LONDON – Nvidia launched a quad-core Tegra 4 application processor based on the Cortex A15 for use in consumer gadgets from smartphones, tablet computers and games consoles at the Consumer Electronics Show in Las Vegas. It also announced the first system using it--Project Sheild, a hybrid mobile game player and streaming system from Nvidia.
The Tegra 4, codenamed "Wayne," comes with an optional Icera i500 chip that supports UE category 3 LTE cellular communications with a 100-Mbit per second downlink. Nvidia Corp. (Santa, Clara, Calif.) acquired soft-modem developer Icera Ltd. in 2011 for about $360 million.
Tegra 4 includes 72 GPU cores to provide approximately six times the graphics performance of the company's previous application processor, the Tegra 3. Web browsing is said to be 2.6 times faster than Tegra 3. Besides the quad-core Cortex A15, Tegra 4 includes a low-power Cortex A15 compatible core that performs background tasks to save power. This is thought to be a proprietary implementation of ARM's big-little technique similar to that implemented by Nvidia in Tegra 3.
While Tegra 3 was implemented in a 40-nm CMOS manufacturing process technology from Taiwan Semiconductor Manufacturing Co., the Tegra 4 is said to be manufactured using a 28-nm process technology that yields a top clock frequency of about 1.9 GHz.
One aspect of the Tegra 4 is the deployment of "computational photography" by allowing the GPU and CPU sections to work together and also with an image signal processor intended for use with a camera.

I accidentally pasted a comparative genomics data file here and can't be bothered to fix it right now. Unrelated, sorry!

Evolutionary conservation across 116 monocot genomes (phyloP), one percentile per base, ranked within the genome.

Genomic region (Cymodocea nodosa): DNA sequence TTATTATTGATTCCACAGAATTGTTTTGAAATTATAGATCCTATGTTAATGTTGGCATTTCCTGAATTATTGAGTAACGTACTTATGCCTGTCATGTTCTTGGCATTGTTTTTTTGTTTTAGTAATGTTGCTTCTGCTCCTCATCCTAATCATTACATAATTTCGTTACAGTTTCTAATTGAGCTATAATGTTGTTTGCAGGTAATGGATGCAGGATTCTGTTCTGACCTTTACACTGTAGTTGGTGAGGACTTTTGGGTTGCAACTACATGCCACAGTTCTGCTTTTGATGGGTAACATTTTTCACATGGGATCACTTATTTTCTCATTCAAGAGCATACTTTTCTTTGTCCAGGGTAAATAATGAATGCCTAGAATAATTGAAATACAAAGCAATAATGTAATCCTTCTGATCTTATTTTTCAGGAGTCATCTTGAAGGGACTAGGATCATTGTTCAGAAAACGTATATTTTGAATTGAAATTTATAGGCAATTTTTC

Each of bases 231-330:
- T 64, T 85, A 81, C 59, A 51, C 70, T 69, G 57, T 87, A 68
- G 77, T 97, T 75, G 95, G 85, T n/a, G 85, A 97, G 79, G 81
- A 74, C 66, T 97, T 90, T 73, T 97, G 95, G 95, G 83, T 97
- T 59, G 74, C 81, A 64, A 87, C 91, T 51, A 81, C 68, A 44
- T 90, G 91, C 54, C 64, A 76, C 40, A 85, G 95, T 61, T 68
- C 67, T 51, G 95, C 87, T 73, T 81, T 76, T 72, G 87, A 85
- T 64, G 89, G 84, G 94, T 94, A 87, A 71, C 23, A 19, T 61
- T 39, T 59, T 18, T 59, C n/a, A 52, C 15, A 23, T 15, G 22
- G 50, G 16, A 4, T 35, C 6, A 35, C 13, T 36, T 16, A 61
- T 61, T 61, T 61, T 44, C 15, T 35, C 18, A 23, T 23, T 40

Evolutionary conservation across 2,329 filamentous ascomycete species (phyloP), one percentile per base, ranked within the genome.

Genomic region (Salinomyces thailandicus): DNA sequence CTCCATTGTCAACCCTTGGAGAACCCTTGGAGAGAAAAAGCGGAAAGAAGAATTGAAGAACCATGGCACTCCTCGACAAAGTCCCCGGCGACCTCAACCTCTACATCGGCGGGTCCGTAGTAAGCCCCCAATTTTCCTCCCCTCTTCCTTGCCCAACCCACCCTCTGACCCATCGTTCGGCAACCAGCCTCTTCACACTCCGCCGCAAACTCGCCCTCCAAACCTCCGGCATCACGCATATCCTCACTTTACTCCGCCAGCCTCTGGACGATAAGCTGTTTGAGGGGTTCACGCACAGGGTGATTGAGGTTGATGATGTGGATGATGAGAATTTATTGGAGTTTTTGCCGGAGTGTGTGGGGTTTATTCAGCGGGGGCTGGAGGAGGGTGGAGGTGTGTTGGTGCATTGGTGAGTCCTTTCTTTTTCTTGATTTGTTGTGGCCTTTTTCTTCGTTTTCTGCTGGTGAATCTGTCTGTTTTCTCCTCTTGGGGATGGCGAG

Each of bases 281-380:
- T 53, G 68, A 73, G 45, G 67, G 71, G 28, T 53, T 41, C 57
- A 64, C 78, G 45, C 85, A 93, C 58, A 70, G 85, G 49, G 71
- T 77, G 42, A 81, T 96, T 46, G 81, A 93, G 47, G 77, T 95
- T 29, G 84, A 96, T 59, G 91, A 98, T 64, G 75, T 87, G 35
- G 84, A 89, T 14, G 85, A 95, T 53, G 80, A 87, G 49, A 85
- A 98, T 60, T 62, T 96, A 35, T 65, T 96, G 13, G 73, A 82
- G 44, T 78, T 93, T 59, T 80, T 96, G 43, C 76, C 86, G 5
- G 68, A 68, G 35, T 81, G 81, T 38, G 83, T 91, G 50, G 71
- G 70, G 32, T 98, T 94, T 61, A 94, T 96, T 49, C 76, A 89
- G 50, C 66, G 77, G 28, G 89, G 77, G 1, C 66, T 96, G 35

A follow-on chip codenamed "Grey" is said to be in preparation for release later in 2013 that will include the baseband processor for the i500 soft modem.
“From the information that Nvidia showed, the Tegra 4 seems competitive with Qualcomm's quad-core (Krait) processor and the Samsung Exynos 5250,” said Kevin Krewell, senior analyst with the Linely Grpup (Mlountain Vioew, Calif.). However, Nvidia did not disclose key data such as the SoC’s clock frequency, power consumption, shipping dates or customers, he added.
“I expect Tegra 4 to be very competitive on gaming, video, photos, and multitasking,” said Patrick Moorhead, principal of Moor Insights and Strategy (Austin). “Their software-defined radio is a very high-risk, high-return proposition, but the fact that AT&T certified one flavor of the modem speaks to the reliability and quality, and that’s a good first step,” he added.